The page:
1. DON’T put up a fight.
If you watch the news, you know that police can and sometimes do act beyond their authority or in ways that can violate your constitutional rights. This can include the use of unnecessary force or verbal harassment and abuse. If this happens to you, you have every right to be offended and outraged. If you feel like you are being wrongfully arrested, you may be overcome with righteous indignation; understandably so. But the injustice you feel is being perpetrated should not lead to you to physically resist arrest or engage in violent behavior against law enforcement. It will not help your case and could result in additional criminal charges.
That doesn’t mean that any wrongful conduct on the part of police will go unaddressed. If the police have indeed overstepped their bounds in stopping, searching, questioning, or detaining you, that conduct can be used by your criminal defense lawyer in your defense. Wrongfully obtained evidence may be excluded or the charges themselves thrown out. Additionally, you may have civil claims for violation of your constitutional rights. Resisting arrest or acting violently could put those defenses and claims at risk. Remember that there will be a time and place to have your grievances heard.
2. DON’T try to talk your way out of it.
You know from watching TV and movies that you have the right to remain silent when arrested and that anything you say can and will be used against you in a court of law. But that vital right to keep quiet often comes into conflict with a natural desire to explain your side of the story to police or to try to talk your way out of being arrested or charged. You’re nervous and desperate for a way out of your current predicament, and if the cops just understood what happened, it will be okay. This is almost always a bad decision. The more you say, the more chances you have to make damaging admissions or weaken your defense. Do NOT speak to police before consulting with an attorney.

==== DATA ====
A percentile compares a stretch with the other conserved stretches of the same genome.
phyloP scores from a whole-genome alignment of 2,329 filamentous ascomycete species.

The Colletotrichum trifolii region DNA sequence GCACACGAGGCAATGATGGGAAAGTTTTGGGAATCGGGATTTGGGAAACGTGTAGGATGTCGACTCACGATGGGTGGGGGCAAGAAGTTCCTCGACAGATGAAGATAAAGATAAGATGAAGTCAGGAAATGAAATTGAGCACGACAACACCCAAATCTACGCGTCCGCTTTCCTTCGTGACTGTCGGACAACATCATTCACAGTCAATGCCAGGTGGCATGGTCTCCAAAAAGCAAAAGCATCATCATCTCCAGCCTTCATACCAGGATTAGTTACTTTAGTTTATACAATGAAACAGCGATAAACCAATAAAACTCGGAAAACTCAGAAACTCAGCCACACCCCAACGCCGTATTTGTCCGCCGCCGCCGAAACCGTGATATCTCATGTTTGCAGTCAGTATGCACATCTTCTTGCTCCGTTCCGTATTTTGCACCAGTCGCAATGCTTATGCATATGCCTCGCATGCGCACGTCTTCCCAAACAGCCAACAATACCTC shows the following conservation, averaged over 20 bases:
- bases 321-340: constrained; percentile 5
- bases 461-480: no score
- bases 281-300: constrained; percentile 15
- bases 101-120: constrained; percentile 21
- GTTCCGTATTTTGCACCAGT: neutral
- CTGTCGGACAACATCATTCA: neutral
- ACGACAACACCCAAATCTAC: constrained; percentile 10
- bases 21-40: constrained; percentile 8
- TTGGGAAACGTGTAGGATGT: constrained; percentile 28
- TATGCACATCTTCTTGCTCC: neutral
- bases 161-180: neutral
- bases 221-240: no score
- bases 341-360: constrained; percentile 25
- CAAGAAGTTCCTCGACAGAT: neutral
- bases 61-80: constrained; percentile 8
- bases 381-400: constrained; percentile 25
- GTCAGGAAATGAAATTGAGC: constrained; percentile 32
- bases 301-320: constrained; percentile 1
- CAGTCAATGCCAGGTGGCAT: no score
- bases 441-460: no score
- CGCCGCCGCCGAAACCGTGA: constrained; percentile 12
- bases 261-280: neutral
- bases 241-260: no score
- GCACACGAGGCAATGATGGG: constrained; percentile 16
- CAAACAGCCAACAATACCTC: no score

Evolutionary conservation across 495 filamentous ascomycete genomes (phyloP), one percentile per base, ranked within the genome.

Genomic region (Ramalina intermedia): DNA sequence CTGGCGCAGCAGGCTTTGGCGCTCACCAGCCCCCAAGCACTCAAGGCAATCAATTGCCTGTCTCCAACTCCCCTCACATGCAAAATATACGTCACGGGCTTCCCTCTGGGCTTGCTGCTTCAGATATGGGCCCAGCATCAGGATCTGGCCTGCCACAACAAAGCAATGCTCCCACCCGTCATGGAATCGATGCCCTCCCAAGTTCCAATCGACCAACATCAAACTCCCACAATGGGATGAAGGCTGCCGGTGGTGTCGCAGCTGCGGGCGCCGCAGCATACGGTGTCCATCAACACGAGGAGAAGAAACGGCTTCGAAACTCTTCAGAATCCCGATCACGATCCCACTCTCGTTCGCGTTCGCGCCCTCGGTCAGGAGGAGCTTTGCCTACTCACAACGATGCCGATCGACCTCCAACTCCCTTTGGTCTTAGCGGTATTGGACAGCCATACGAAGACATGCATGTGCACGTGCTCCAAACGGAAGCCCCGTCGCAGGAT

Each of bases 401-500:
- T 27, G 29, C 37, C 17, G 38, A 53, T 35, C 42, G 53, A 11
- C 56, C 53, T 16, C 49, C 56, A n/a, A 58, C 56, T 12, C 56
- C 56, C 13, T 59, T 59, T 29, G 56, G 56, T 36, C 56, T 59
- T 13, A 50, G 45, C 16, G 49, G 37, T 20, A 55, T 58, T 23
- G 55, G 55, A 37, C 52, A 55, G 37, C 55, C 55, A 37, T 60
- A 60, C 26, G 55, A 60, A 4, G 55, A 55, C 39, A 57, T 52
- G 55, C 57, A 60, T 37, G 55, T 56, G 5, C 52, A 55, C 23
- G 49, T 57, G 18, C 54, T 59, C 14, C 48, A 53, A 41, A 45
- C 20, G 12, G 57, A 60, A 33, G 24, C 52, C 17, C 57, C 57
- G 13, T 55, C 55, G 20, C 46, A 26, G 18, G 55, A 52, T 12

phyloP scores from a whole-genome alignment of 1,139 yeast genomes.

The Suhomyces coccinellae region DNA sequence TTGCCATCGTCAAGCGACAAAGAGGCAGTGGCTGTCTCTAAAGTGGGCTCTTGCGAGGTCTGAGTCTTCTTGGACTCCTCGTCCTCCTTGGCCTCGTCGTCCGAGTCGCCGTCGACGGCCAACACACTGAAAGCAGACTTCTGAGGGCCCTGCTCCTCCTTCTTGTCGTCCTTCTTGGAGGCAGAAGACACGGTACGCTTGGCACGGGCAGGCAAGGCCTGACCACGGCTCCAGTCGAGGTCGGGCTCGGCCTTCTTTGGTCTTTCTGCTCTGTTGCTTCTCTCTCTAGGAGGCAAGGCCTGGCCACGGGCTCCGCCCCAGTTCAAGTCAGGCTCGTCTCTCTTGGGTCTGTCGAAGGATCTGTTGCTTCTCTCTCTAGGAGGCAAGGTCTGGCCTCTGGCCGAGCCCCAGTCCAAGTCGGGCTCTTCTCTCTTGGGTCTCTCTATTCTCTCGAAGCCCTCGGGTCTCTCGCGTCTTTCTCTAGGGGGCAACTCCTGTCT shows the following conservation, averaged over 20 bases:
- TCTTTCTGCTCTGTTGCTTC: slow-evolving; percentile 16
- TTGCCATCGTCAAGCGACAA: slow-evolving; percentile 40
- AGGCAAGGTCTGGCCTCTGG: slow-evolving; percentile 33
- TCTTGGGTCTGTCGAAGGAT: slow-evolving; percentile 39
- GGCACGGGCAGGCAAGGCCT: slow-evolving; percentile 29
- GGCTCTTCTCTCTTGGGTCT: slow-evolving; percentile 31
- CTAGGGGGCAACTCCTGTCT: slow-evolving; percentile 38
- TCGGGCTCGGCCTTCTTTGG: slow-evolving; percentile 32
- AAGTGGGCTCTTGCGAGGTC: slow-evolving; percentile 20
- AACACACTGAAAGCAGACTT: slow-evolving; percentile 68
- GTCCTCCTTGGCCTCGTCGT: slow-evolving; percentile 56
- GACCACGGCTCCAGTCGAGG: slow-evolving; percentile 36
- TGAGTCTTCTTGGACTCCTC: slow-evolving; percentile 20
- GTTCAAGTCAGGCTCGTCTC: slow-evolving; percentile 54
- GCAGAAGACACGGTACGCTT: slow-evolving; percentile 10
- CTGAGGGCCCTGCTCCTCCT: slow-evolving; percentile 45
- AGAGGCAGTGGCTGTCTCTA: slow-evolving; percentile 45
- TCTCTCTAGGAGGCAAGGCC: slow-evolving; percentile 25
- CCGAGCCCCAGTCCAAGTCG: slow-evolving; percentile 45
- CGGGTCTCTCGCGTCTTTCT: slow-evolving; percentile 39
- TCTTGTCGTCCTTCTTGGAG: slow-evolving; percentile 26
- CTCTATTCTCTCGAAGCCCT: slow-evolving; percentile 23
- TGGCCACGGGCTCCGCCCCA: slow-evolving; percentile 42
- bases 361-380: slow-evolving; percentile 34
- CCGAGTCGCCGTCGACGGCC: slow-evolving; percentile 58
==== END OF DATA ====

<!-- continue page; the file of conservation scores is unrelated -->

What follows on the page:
3. DON’T consent to a search of your vehicle.
If you’ve been pulled over for a traffic stop, the officer may ask you politely whether they can search your vehicle. You should politely refuse. Police ask for permission before they search your car because they will almost always need your consent to conduct such a search at a traffic stop unless they have a search warrant or probable cause to believe there are illegal goods in the car, such as smelling marijuana or seeing a weapon or drugs in plain view.
Without a warrant or probable cause, any evidence obtained from your vehicle through a search without your consent will likely be suppressed by a judge and may not be used against you. But if you do give your consent, you are giving up any right to challenge the search, even if the police had no other valid basis for searching your car. Do not unnecessarily give up those rights by consenting to a search.
4. DON’T try to represent yourself.
If you’ve been arrested or charged with a crime in Colorado Springs, representing yourself can be one of the worst and riskiest decisions you could ever make. This is not the time to try to make things up as you go along. Criminal law is complicated, and you don’t know what you don’t know. There are procedural and evidentiary rules that could help your case but can just as easily be the keys to your conviction if you don’t know what you’re doing. The criminal justice system sometimes moves quickly and you can easily be steamrolled without having a criminal defense attorney by your side who knows how things work at the courthouse and knows how to get things done.
I understand the concerns about how much a defense lawyer can cost. But I also know how critical it is for anyone charged with a crime to have the best criminal defense representation possible. That’s why I work closely with my clients to provide that representation at a fair and reasonable cost.
If you’re facing Colorado Springs criminal charges, saving your future is simply more important than saving a few dollars.